Virgin Ushers F1 in a New Era

Kunal ShahContributor IMarch 3, 2010

LONDON, ENGLAND - DECEMBER 15:  Sir Richard Branson attends the media launch for the new Virgin Racing team at the Louise Blouin Foundation on December 15, 2009 in Notting Hill, London, England.  (Photo by Mark Thompson/Getty Images)
Mark Thompson/Getty Images

Richard Branson – there’s only one brand that pops out in my head when I hear that name, Virgin. Branson over the years has grown into one of the world’s most spoken-about and successful entrepreneurs. His rise to success with Virgin Music, to his victory over British Airways is well documented, not only by media globally, but also by the man himself – ‘Loosing my Virginity’ is an addictive read and I happened to finish my book only a few weeks before Branson announced his interest in starting up Virgin F1. While it surprised many, I only thought – what took him so long!!

Branson did taste F1 when he partnered with Brawn GP for a few races in F1 2009. While the association didn’t last beyond the first two races of last season, what Branson did do in his typically bold style was – start his OWN F1 team! Not much of an investment for a person who is in the top 20 list of richest Britons!

So what does it take for one to start up an F1 team? A good engineering and mechanical setup, an engine and gearbox supplier, 2 or 3 good drivers, a fully functional wind tunnel and if you’re Ferrari – a private testing track! Branson got all of that except for the wind tunnel! Very typically Branson – be different, break the traditional mould and the mindset and that’s exactly what he’s done. Yes, for the F1 geeks out there – the Virgin F1 2010 challenger has been built without the help of a wind tunnel! So the question now is – how has he built his racing car?

Computational Fluid Dynamics or CFD is an advanced branch of fluid dynamics that uses numerical methods and algorithms to solve and analyse problems that involve fluid flow. For the geeks again, air is actually treated as a ‘fluid’ while designing aviation systems. Super computers are used in CFD to perform millions of calculations to simulate the interaction of liquids and gases (air) with surfaces (F1 cars!).It is only after the use of CFD that F1 cars are put in the wind tunnel for further testing. However, Branson and his team of designers have decided to take a bold step – from the CFD drawing table straight to the race track – eliminating the step of wind-tunnel testing.

And why did I choose to write about it? Firstly, it’s oh-so-Branson to be different and its only fun when he decides to do so in F1 too. F1 otherwise is boring, teams are usually doing the same things – either by their own brains or by copying others! Here’s one man who is attempting to be different and is possibly trying to lead the era of F1 car design in another direction. But seriously speaking is he really?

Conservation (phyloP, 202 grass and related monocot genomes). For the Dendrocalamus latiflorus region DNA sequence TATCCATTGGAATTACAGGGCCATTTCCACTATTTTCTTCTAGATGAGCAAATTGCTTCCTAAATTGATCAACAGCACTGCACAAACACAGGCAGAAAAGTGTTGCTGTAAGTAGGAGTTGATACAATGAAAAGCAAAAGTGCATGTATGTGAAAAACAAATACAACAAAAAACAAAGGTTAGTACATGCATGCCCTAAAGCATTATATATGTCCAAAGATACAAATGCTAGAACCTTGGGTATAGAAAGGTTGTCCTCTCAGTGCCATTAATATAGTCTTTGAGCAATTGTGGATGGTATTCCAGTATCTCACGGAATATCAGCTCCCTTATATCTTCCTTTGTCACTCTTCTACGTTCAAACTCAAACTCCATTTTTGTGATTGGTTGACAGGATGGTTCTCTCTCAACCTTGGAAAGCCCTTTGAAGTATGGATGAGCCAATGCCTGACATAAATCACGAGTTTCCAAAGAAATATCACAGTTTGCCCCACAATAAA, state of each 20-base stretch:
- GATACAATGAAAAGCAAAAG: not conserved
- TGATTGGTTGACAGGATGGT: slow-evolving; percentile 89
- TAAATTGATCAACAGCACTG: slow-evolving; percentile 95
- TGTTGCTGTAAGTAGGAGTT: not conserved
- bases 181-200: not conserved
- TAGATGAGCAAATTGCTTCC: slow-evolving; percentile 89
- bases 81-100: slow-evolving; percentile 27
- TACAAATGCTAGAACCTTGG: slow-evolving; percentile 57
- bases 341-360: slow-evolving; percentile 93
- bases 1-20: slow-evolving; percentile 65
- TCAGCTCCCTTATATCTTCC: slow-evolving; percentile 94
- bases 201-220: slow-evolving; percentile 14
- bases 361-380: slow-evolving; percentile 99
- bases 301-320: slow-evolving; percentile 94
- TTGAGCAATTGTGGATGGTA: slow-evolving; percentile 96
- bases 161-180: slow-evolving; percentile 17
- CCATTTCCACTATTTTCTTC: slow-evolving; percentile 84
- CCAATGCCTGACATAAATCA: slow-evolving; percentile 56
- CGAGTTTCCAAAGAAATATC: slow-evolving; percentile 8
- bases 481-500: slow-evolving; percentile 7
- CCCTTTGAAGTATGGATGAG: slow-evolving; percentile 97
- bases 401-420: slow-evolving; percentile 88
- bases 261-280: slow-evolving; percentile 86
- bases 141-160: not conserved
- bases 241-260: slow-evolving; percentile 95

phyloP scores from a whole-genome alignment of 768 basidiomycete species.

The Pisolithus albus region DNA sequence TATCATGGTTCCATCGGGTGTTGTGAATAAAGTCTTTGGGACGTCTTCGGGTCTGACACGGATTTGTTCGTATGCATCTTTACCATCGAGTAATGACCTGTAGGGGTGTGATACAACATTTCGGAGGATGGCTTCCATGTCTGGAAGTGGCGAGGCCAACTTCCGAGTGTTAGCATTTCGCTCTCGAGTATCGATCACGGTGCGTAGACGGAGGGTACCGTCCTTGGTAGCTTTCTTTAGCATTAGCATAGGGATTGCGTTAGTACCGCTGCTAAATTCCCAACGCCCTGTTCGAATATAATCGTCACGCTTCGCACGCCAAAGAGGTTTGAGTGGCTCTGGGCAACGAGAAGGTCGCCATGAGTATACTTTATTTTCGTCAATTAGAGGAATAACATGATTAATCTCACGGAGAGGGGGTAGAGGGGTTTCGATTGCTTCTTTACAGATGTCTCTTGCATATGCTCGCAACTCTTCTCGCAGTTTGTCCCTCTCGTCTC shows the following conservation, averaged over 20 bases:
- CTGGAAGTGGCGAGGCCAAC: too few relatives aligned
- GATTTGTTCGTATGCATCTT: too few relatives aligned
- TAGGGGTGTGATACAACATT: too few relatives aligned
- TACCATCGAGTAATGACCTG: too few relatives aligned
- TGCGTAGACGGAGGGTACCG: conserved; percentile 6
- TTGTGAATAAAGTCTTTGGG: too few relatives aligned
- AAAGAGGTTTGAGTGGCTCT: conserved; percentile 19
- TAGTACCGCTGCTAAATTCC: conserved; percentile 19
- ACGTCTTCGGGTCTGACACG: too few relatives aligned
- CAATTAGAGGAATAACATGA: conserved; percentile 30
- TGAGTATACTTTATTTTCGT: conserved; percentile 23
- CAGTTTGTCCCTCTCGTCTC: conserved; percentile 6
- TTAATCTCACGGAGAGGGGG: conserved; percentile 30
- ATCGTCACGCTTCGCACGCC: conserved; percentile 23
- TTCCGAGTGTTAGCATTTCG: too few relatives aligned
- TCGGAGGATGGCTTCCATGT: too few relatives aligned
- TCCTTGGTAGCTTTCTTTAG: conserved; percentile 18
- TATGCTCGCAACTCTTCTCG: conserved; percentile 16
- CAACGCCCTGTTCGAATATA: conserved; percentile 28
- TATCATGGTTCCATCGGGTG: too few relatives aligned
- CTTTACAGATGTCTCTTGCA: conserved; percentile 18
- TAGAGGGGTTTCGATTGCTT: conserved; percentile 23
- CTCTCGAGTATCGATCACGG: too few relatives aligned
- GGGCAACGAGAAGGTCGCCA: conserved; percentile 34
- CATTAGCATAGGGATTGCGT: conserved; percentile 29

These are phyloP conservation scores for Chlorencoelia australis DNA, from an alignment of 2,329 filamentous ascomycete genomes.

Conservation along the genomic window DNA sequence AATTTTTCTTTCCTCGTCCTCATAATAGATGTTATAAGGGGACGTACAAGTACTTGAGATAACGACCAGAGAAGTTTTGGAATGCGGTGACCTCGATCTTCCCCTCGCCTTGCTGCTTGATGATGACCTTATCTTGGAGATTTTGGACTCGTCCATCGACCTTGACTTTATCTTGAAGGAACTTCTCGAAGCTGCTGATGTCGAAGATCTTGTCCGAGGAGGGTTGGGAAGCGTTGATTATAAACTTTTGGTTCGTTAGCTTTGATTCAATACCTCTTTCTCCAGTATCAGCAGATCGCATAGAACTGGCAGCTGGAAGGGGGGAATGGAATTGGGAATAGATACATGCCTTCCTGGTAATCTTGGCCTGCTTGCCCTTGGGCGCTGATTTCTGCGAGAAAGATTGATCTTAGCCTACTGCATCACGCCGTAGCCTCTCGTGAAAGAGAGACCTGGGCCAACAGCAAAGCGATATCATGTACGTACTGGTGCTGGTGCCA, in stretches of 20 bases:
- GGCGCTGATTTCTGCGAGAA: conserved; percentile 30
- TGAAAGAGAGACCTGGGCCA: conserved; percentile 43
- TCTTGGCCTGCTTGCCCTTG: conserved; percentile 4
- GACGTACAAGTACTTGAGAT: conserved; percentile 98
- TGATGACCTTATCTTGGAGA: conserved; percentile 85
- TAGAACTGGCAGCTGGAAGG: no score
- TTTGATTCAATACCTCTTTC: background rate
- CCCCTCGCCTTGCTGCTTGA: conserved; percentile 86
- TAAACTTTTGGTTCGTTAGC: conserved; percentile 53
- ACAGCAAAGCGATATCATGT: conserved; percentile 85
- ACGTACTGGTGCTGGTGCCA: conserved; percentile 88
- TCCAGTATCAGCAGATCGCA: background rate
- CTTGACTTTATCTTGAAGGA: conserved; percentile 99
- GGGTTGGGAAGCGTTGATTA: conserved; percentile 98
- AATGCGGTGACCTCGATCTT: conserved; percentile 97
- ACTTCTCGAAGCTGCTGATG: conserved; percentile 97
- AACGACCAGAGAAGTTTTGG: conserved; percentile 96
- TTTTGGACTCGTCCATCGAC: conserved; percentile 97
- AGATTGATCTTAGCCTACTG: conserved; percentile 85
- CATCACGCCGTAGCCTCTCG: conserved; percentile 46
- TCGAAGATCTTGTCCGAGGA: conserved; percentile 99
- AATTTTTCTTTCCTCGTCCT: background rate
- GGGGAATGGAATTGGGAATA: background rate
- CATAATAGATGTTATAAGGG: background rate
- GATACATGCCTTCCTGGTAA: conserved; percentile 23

F1 cars are built with highly complex and well crafted aerodynamics – fine tuned on the race track, but built and tested in wind-tunnels. A wind-tunnel is the single most essential tool to build a stable F1 car. So much so that till a few years back, Mclaren and Ferrari had wind-tunnels that would operate non-stop for 24hrs. What will surprise you on the importance of wind-tunnel testing even more is that in the last few years, the FIA has restricted not only the number of hours a team can test their race models in the wind tunnel, but also put a limitation on the model size. (For the geeks: scale models of 1:40 are permitted for wind tunnel testing!!)

So is Branson being foolish while being brave? Now that’s a tough one to answer! His pre-season testing hasn’t been too great to talk about, but what he does have is a team that has proved the worth of CFD in other forms of racing. Heading the Virgin F1 development team is Nick Wirth, who has successfully engineered F1 cars for the Benetton Renault F1 team. However, Nick shot to fame was when he designed the class-winning American Le-Mans Series Acura LMP1 and LMP2 prototypes using an all-CFD approach. While Nick has tasted success with his all-CFD approach, he does agree that is only an approximation – just like scale-model testing and the car does need on-track testing to be made race-worthy.

While the all-CFD approach hasn’t worked yet, Branson’s screw-it-lets-do-it approach and Nick’s wealth of knowledge in engineering F1 cars does give me belief that the VR-01 will be one hell of a race car to watch out for! And if they do succeed in their mission – could this be the next step in F1 car designing? Considering that F1 is entering a low-cost era and that the CFD approach is a much cheaper alternative, I wouldn’t place my bets elsewhere just yet!